As we brace for/look forward to the onslaught of Summer blockbusters, we should also look to Jonathan Kahana’s Intelligence Work: The Politics of American Documentary to offer critical and historical insight to films of a very much different stripe than standard Hollywood fare.
In the book, Jonathan Kahana establishes a new genealogy of American social documentary, proposing a fresh critical approach to the aesthetic and political issues of nonfiction cinema and media. In particular, his book “tracks a simple historical shift between two structures of feeling, from trust to suspicion.” Thus the book begins with the New Deal era and discusses how documentaries from the period “emphasize a certain directness of address and pursue the ideal of diffusing social knowledge among the widest possible audience.” However, as Kahana argues, documentaries from the ’60s onward began to reflect a “discourse of doubt and criticism.”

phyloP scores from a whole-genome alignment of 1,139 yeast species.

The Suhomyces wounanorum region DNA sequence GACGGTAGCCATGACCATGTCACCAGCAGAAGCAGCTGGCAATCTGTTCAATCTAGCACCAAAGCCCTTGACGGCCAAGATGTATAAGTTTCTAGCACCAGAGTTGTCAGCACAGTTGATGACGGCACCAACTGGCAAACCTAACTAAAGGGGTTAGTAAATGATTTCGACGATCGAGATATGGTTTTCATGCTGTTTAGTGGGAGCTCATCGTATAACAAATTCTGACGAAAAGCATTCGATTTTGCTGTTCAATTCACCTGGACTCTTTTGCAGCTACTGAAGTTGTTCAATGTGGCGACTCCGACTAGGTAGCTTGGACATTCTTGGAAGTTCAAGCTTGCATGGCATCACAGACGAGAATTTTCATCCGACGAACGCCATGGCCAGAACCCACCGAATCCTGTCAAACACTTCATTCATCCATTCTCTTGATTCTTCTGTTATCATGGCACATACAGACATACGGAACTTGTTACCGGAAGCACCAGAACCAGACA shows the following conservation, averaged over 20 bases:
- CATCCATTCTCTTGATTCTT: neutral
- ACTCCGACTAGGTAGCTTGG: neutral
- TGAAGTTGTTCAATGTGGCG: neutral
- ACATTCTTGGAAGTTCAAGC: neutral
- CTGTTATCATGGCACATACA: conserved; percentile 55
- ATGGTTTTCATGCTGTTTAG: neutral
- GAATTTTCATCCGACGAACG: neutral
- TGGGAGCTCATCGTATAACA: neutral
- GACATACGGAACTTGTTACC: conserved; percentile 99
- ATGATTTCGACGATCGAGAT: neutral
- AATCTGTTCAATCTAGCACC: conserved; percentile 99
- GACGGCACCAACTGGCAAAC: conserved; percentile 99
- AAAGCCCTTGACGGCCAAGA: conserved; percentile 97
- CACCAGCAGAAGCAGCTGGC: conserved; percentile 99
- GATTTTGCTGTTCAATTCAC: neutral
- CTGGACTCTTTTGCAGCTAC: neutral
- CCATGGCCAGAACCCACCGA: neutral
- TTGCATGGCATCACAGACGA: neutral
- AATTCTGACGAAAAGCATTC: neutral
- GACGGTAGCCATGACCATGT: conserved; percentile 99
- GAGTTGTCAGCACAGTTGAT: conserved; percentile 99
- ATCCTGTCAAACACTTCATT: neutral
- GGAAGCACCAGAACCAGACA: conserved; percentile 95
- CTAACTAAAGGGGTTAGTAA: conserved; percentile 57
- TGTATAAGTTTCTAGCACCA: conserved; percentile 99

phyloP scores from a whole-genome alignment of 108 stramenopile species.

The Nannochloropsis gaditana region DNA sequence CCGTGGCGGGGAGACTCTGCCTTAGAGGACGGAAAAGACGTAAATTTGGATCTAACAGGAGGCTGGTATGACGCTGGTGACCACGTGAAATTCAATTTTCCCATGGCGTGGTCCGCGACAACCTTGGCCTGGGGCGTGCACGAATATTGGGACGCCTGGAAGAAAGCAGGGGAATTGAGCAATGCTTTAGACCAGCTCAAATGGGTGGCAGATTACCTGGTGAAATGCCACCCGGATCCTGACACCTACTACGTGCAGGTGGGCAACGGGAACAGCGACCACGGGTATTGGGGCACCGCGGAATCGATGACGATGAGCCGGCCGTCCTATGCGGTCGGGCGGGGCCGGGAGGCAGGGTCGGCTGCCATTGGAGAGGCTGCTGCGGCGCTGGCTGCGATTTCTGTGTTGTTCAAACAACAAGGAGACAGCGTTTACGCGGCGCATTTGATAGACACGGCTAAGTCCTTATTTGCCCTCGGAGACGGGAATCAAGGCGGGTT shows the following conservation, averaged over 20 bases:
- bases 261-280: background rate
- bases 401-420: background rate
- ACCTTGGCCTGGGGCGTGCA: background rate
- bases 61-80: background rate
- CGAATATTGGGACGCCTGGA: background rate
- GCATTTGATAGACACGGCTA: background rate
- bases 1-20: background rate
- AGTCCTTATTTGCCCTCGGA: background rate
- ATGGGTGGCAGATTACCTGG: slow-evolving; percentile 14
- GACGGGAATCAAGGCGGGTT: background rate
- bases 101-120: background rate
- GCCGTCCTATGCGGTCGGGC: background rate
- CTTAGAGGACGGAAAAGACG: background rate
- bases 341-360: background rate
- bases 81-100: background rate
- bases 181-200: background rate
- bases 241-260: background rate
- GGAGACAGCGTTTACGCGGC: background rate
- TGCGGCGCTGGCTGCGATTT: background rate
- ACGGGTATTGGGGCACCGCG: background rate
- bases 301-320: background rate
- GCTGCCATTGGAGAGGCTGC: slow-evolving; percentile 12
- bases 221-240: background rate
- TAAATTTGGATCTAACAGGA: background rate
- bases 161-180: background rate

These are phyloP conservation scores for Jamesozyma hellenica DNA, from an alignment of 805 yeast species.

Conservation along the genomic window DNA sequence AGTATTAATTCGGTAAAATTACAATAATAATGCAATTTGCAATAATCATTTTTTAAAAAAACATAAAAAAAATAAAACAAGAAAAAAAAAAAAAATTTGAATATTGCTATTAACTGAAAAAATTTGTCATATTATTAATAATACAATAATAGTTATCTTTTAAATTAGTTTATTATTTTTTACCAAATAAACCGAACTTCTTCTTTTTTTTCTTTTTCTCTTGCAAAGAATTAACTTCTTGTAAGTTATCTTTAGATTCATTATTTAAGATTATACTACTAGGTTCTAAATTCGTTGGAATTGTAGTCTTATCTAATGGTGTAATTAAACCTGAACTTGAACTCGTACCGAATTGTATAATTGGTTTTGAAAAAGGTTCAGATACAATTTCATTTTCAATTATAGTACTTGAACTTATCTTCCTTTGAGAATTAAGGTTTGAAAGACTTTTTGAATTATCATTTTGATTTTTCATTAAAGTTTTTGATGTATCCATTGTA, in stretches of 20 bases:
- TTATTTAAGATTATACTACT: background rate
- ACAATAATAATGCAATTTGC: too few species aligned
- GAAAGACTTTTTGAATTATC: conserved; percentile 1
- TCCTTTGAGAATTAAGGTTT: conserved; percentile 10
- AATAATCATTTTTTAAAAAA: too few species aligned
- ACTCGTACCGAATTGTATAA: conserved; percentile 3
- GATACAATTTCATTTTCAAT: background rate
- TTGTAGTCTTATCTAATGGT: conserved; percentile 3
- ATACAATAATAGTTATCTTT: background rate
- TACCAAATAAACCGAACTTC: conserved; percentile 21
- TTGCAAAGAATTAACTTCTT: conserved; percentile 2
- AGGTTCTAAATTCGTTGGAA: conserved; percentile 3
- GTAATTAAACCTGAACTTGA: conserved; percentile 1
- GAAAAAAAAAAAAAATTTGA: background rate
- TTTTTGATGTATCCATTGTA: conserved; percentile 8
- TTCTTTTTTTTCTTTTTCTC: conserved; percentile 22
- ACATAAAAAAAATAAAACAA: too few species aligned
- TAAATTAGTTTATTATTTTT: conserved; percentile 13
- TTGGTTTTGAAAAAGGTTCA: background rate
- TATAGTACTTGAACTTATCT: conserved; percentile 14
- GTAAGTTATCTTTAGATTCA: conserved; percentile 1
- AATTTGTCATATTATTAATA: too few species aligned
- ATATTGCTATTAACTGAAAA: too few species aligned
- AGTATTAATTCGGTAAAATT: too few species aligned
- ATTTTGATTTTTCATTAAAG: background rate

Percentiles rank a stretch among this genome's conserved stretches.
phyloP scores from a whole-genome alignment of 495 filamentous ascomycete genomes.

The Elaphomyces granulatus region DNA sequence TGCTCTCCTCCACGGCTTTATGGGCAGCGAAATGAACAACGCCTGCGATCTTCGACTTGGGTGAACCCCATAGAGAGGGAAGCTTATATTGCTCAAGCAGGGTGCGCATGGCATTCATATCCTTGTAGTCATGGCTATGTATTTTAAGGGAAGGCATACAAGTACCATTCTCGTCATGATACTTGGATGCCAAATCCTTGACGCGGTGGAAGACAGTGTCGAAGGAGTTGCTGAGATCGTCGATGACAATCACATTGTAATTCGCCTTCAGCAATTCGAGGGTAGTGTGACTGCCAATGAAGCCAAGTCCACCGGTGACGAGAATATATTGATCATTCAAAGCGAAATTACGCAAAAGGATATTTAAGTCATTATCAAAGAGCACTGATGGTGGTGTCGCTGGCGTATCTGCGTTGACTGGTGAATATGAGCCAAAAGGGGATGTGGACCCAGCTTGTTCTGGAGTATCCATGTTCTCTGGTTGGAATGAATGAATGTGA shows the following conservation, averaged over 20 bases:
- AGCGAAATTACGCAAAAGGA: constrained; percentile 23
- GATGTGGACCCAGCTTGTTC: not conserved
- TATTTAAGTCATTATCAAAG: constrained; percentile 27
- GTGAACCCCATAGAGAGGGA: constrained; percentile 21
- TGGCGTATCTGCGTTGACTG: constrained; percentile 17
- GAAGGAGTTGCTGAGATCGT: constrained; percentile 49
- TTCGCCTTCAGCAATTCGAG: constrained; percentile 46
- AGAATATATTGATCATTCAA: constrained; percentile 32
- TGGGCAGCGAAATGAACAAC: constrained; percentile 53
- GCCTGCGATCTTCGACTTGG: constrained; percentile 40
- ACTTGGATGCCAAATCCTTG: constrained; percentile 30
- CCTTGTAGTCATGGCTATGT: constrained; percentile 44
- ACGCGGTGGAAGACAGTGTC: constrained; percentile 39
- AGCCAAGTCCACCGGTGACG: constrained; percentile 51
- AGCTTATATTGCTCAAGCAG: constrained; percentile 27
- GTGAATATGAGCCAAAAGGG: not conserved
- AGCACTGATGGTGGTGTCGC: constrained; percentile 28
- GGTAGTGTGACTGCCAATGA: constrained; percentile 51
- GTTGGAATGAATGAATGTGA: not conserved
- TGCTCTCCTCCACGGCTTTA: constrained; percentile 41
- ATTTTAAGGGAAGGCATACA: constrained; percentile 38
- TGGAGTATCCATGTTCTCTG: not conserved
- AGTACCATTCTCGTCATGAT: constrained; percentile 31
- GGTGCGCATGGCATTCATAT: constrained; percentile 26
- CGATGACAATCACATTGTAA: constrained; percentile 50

Kahana considers an array of iconic as well as overlooked and obscure films beginning from the 1930s and continuing to the present. Whether found online or via netflix, the films under discussion in in Kahana’s work provide a much-needed alternative to what’s out there and offer a fascinating document to a critical facet of American film.
Films under discussion include People of the Cumberland (1938), The Fight for Life (1940), Power and the Land (1940), Cicero March (1966), Winter Soldier (1972) Underground (1976), Titicut Follies (1967), Attica (1973), Four More Years (1972), Fahrenheit 9/11 (2004), An Inconvenient Truth (2006) and What Farocki Taught (1997).